S. skies must be politically shot down because it represents a complete violation of the 4th amendment right to privacy.
Congress recently passed legislation paving the way for what the FAA predicts will be somewhere in the region of 30,000 drones in operation in US skies by 2020.
Privacy advocates have warned that the FAA has not acted to establish any safeguards whatsoever, and that lawmakers are not holding the agency to account.
In addition, A recently uncovered Air Force document circumvents laws and clears the way for the Pentagon to use drones to monitor the activities of Americans.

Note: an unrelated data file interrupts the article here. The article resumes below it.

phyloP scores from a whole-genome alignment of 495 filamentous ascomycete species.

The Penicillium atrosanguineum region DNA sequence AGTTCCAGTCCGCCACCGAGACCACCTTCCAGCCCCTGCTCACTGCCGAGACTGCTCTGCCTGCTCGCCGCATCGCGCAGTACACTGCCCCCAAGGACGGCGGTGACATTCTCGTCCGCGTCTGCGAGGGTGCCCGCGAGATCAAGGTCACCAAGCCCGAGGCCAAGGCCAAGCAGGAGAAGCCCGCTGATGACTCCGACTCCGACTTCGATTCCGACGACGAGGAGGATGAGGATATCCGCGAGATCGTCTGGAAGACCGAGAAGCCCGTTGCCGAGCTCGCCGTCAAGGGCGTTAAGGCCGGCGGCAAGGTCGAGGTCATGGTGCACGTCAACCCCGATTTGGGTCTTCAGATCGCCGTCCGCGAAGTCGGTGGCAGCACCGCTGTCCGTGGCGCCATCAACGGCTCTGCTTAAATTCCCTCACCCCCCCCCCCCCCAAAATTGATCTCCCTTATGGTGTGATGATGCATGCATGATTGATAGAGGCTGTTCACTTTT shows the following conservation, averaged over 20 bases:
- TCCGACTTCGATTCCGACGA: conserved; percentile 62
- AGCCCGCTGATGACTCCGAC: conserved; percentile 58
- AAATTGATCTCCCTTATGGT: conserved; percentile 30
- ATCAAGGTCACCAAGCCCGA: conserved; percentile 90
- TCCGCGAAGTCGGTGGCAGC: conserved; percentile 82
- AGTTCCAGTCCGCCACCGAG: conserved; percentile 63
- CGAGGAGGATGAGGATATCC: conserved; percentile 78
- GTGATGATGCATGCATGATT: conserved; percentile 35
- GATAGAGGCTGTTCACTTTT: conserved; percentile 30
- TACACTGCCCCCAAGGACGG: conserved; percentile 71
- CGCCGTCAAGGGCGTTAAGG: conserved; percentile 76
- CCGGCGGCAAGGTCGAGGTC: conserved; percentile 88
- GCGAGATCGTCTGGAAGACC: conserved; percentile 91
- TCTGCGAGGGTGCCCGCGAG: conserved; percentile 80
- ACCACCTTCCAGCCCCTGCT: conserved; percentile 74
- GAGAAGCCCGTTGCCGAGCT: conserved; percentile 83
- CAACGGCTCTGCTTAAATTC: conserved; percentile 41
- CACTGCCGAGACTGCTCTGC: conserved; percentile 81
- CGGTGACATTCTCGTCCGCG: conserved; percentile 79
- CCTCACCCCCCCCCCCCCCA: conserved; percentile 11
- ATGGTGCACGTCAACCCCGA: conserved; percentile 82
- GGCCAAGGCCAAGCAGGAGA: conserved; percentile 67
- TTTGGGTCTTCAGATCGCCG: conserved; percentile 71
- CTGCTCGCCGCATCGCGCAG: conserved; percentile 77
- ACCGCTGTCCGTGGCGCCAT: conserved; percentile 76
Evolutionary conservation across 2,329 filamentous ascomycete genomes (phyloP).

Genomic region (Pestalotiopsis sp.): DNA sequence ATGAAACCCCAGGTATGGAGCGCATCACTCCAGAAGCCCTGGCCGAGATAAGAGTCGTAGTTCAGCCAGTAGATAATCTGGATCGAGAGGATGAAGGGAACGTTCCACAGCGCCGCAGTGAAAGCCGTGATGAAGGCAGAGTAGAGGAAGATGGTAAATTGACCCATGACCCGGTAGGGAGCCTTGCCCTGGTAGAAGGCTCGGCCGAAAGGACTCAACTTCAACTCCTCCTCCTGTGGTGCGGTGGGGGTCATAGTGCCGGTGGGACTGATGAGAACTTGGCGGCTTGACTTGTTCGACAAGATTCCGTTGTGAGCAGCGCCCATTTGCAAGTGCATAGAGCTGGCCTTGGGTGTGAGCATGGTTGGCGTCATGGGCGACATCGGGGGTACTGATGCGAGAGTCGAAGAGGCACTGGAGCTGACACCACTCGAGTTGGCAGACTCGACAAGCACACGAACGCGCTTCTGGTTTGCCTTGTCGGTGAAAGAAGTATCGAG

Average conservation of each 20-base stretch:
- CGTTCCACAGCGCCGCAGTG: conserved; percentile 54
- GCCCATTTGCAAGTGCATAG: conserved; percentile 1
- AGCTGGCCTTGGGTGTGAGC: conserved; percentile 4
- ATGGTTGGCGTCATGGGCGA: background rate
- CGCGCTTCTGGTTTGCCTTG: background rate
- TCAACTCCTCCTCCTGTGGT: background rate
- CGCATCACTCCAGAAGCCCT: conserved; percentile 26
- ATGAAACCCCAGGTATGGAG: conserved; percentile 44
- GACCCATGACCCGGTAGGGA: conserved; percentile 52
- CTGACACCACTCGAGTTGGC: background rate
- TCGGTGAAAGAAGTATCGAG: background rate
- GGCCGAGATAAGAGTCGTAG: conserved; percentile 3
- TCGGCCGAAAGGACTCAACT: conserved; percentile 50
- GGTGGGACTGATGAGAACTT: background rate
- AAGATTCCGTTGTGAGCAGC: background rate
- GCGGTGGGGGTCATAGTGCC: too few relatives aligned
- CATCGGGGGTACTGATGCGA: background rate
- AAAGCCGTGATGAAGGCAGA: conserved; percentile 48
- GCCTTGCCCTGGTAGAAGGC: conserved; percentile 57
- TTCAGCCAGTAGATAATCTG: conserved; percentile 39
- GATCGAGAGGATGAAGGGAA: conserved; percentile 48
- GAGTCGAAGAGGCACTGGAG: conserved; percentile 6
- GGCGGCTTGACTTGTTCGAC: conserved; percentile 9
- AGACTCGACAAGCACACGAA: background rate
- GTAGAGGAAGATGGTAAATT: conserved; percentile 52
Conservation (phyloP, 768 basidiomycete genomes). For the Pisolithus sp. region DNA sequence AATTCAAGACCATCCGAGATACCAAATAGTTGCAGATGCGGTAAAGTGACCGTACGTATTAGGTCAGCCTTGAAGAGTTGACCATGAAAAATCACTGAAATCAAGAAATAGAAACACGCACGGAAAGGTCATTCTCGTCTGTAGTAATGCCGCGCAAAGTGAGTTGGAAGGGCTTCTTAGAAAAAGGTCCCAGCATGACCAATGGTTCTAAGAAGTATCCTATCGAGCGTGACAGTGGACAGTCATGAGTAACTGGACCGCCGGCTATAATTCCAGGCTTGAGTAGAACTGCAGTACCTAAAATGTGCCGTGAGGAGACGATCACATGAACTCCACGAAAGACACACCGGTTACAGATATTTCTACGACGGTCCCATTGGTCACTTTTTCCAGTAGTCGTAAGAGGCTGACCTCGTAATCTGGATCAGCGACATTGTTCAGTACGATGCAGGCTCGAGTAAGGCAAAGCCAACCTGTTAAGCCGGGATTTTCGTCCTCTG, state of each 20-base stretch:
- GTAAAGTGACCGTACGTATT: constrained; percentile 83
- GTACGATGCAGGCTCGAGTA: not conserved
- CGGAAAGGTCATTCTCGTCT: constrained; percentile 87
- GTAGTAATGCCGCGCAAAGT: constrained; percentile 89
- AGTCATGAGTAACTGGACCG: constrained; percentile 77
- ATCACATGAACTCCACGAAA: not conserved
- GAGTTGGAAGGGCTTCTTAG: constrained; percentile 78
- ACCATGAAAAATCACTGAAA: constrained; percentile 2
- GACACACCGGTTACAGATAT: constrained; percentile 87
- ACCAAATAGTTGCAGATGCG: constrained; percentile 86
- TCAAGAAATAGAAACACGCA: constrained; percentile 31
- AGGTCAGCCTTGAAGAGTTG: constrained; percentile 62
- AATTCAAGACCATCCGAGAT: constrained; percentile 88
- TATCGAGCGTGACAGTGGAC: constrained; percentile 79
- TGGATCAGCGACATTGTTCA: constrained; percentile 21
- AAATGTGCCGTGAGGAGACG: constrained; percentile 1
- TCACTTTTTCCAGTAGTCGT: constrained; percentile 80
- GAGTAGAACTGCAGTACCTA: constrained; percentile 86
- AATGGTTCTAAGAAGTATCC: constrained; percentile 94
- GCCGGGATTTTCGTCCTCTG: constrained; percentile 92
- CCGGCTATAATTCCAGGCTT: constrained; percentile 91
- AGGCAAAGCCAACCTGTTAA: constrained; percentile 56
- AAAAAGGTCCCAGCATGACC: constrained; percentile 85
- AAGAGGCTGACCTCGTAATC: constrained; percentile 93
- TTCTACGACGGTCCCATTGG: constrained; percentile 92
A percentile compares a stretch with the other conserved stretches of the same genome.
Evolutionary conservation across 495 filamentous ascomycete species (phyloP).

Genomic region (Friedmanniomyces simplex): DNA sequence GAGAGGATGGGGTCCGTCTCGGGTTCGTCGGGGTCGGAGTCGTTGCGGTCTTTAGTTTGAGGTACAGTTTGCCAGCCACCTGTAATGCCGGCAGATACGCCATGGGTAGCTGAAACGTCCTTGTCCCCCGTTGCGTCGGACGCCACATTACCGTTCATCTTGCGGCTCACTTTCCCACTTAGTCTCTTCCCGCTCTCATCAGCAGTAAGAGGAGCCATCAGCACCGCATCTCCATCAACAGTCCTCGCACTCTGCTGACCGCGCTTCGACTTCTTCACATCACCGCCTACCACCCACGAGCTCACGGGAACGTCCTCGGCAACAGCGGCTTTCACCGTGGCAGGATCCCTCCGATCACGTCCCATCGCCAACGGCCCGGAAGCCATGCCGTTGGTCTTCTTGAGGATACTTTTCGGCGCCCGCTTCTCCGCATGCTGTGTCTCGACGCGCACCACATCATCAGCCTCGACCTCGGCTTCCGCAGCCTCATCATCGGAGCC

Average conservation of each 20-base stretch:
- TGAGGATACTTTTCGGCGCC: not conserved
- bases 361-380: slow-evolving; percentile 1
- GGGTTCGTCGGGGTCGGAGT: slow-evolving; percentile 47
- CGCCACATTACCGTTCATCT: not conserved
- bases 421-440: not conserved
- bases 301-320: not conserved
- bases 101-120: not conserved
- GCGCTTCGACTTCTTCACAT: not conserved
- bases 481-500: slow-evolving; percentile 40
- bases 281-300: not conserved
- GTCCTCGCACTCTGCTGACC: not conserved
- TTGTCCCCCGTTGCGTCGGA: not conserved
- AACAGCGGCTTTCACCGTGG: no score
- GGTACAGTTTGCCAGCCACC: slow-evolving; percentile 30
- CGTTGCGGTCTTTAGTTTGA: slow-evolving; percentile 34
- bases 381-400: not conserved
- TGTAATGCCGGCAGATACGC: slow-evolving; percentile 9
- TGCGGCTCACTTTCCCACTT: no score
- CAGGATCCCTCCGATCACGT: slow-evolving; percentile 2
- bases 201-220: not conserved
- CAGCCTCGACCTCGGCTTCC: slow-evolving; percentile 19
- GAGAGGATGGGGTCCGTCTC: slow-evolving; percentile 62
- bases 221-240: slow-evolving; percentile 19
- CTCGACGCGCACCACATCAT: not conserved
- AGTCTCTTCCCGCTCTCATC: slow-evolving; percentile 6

Incidents involving the drones in recent months have hardly provided positive spin for the industry, which is why Americans are set to witness a massive PR campaign that will "bombard the American public with positive images and messages about drones in an effort to reverse the growing perception of the aircraft as a threat to privacy and safety."
Earlier this month, a mystery object, thought to be a military or law enforcement drone, flying in controlled airspace over Denver almost caused a catastrophic mid air crash with a commercial jet.
Last summer, police in North Dakota used a Predator drone to spy on a family who refused to give back back three cows and their calves that wandered onto their 3,000-acre farm.